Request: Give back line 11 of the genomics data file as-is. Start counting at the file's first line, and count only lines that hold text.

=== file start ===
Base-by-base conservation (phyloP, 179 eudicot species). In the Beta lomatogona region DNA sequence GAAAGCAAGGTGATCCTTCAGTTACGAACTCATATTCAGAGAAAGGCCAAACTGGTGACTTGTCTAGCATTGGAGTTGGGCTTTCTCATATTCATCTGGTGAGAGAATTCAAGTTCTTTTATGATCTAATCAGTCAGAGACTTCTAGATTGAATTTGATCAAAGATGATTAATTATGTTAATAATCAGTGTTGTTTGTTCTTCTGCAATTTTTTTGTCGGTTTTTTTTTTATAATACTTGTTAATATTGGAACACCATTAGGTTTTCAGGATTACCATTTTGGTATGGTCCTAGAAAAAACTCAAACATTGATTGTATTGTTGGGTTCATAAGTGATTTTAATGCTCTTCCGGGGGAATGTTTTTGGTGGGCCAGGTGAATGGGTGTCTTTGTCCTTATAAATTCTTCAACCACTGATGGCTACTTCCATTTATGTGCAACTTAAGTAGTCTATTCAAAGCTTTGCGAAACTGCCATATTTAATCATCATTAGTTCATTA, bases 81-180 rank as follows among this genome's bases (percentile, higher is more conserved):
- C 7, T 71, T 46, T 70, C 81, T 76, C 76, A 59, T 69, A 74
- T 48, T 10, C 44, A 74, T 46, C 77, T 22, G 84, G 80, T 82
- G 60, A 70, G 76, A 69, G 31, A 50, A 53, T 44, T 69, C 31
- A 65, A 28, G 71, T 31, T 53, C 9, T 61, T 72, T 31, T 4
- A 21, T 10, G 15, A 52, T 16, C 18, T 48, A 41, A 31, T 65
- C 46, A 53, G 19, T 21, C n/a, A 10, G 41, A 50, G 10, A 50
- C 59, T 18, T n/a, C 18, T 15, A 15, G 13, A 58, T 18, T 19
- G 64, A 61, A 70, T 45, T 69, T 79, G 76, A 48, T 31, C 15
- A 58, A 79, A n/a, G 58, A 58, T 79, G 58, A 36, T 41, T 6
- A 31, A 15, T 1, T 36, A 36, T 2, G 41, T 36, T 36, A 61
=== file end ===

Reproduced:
- A 31, A 15, T 1, T 36, A 36, T 2, G 41, T 36, T 36, A 61